Finally, there are some 20 members of the Executive Council and the Under-Secretaries. Like the British Cabinet ministers they sit in the chamber and, like them, they are chosen by the Governor-General in consultation with the leader of the Assembly who, in the Sudan, is elected by that body. In addition to the leader, at present a retired Sudanese army officer who commands confidence by his fine record and integrity, and who is also the secretary of the Umma Party and Minister for Agriculture, there are three Sudanese Ministers, one for Education, one for Public Health and one without portfolio. These four men sit in the new Executive Council with two of the Sudanese Under-Secretaries, those for Irrigation and for Economics and Trade. The British members of the Council are the three senior officials, the Secretaries (Civil, Financial and Legal), and the military commander, all four sitting ex officio. The British head of the Sudan Plantation Syndicate, nominated on personal grounds, and the Director of Economics and Trade have been appointed Ministers Without Portfolio. There are thus six British and six Sudanese members, a proportion laid down in the Constitution. The Council meets, like the British Cabinet, in private but it is no secret that its proceedings have been wholly constructive and amicable and that there has been no tendency to division on racial lines.
According to the usual practice in the early stages of British transfer of power, this Constitution gives large functions to the new organs in the full expectation that they will be used constructively. But, in countries where political immaturity, disunion or external interference may cause the new institutions to break down, large and indeed overriding executive and legislative powers are kept in reserve for the Governor so that if a crisis arises he may legally take up again the powers that have been delegated and so preserve law and order. In the Sudan this was made necessary by the continued validity of the 1899 Agreement in which, as we have seen, power is concentrated in the Governor-General's office. In response, however, to both Sudanese and Egyptian criticisms his position has been made less autocratic than in the first drafts of the Constitution. Sudanese criticism has, however, been directed less against these reserve powers, the need for which seems to be widely accepted, than against the methods of election, which are said to bear unfairly against one of the parties.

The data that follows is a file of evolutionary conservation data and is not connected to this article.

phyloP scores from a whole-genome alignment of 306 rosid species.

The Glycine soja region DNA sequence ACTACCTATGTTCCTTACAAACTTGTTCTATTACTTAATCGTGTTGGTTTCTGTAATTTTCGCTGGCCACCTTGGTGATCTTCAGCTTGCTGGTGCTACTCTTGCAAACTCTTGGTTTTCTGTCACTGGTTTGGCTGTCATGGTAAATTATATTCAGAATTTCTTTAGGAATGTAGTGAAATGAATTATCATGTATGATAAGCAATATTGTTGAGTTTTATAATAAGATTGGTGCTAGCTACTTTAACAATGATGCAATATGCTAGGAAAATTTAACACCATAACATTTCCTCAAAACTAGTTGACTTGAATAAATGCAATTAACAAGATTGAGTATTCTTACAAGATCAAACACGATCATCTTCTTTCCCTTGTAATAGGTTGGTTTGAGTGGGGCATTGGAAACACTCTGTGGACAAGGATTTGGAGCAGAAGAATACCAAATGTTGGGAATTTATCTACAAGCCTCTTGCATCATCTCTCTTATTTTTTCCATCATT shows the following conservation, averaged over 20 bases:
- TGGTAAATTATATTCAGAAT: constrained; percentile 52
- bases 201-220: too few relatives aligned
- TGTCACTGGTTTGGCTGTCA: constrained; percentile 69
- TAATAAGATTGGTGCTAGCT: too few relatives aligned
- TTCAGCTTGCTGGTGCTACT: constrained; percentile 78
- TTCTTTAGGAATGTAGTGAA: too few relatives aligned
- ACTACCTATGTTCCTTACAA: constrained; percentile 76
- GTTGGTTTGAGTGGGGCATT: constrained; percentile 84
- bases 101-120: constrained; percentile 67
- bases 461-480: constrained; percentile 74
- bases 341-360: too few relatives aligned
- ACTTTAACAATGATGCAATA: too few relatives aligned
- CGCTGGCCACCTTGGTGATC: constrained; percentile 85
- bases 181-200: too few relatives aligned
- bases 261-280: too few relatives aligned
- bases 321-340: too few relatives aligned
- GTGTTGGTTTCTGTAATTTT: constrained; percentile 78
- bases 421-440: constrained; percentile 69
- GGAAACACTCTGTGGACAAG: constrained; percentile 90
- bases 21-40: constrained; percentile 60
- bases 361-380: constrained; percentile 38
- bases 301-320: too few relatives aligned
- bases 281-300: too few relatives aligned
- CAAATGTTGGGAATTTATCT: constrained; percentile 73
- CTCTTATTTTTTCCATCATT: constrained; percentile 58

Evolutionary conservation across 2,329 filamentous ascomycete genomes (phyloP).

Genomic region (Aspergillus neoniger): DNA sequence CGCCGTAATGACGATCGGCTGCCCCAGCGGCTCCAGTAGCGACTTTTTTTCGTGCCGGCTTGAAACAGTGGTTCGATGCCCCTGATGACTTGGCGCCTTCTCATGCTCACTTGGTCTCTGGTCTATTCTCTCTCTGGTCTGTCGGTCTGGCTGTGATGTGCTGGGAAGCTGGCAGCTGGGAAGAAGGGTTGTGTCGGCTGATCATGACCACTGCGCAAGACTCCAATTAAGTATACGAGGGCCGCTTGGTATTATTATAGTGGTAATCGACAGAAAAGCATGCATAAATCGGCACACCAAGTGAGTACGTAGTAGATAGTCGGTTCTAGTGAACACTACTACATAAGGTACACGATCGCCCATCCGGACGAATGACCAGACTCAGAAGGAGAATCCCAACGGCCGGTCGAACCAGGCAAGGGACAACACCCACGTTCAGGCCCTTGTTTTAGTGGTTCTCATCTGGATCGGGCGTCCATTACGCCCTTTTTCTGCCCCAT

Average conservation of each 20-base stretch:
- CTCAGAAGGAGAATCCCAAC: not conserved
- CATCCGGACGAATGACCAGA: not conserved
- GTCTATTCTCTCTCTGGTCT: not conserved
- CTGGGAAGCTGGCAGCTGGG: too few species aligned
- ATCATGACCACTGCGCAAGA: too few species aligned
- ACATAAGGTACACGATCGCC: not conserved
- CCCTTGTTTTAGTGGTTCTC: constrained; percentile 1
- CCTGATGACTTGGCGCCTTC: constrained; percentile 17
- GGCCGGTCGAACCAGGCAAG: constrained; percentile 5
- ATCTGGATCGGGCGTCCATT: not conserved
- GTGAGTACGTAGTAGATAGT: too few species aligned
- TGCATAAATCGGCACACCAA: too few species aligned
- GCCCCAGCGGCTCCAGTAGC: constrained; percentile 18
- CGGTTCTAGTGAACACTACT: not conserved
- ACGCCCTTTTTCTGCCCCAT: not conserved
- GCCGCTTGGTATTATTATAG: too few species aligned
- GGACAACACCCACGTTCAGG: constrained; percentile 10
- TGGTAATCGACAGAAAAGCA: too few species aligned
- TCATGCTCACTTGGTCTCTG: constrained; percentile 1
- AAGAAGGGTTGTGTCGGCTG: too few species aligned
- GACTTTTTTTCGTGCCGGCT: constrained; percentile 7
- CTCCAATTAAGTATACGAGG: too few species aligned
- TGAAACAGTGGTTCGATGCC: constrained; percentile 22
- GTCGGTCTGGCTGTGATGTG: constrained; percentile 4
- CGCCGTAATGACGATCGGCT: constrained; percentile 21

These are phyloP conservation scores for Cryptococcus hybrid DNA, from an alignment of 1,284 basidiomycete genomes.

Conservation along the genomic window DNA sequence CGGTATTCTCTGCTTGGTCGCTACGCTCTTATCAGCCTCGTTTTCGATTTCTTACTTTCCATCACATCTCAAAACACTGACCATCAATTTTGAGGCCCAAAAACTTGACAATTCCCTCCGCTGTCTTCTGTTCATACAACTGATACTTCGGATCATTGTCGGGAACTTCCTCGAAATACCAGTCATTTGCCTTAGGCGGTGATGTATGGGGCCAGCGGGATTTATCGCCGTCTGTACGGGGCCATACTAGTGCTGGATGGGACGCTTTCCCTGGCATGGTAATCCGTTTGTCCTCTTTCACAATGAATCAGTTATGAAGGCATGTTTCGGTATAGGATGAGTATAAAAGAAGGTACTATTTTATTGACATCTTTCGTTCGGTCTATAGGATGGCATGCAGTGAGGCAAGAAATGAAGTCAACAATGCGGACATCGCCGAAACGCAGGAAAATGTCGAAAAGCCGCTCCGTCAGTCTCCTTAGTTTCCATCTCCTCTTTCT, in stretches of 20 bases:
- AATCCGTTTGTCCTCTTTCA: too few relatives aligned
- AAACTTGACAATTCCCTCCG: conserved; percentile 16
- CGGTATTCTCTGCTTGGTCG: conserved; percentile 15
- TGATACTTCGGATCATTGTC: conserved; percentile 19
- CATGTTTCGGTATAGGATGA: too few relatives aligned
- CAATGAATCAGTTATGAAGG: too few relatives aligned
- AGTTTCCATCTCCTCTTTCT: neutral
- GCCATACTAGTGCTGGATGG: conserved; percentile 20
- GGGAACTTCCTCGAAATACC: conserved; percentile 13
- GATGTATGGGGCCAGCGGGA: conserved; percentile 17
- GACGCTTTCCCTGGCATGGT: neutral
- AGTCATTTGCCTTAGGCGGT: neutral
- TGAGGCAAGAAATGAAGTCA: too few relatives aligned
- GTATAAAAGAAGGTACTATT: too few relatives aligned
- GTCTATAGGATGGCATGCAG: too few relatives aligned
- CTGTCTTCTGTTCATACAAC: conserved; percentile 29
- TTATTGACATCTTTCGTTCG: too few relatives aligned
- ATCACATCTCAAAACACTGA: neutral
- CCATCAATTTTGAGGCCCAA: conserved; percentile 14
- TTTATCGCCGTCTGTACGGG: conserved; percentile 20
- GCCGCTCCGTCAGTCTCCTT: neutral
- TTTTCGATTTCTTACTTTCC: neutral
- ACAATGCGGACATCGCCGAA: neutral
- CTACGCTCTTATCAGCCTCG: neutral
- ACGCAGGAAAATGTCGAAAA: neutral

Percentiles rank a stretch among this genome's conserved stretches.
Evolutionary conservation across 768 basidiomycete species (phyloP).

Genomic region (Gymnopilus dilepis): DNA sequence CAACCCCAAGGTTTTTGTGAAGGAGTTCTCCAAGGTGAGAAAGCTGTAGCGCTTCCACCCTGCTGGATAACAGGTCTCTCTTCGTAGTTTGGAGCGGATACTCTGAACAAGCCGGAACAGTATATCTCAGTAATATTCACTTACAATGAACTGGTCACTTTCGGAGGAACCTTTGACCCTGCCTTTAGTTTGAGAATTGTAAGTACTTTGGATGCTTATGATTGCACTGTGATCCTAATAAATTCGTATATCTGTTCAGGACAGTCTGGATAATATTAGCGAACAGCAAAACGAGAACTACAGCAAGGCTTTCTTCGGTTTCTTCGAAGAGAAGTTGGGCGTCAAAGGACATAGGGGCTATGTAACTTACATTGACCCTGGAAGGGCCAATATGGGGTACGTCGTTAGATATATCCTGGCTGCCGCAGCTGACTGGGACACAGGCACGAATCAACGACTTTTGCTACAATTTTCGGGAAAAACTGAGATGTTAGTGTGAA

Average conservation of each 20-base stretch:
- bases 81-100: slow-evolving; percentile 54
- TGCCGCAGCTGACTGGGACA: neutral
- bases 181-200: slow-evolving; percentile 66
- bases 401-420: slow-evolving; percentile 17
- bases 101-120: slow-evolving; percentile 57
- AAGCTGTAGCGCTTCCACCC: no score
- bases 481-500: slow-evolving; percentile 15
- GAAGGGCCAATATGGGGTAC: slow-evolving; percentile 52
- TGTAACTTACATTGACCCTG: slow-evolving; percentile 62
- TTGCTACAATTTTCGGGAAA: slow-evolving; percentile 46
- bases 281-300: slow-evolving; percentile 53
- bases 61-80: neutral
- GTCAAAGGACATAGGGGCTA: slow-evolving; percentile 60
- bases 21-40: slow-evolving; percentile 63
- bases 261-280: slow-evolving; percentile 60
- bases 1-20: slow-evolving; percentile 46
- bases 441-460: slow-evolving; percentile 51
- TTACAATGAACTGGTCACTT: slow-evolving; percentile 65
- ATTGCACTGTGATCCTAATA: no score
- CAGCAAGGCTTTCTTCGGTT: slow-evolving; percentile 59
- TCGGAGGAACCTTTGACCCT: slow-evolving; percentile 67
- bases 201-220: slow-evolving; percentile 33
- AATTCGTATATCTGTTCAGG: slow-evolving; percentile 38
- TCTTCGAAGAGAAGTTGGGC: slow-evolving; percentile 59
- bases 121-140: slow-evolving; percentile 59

This brings us back to the main problem of the country. The Constitution has been rejected by the "Unity" parties who boycotted the elections and demonstrated in the main cities against the opening of the Assembly. In this they had the support of Egypt, whose Government refused all requests to coöperate in the creation or the working of the new Constitution. The "Unity" parties are mainly represented in the towns and, in Middle Eastern fashion, in the schools, but they have few able and experienced leaders. The Umma or Independence group, by contrast, although it is based so largely upon the unsophisticated tribes of the western plains, contains some of the ablest Sudanese, men who have literally grown grey in the public service, and who by long and close association with their British colleagues have come to understand the problems and the methods of modern government. Thus the Minister for Education was Assistant Director in that department and has shown himself a most able parliamentarian; the Minister for Health is a senior doctor who comes of a family famous for its public services; the Sudanese Minister Without Portfolio is also Vice-Principal of Gordon College. One of the Under-Secretaries is the son of the Khalifa Abdullahi upon whom fell the mantle of the Mahdi and who was killed by the British troops. These and others now holding senior appointments are men of great integrity and personal charm, well known to the writer and on terms of close friendship with their British colleagues; their wisdom and conservatism are in striking contrast to the intemperance of their opponents and the excitable youths who at intervals parade the streets.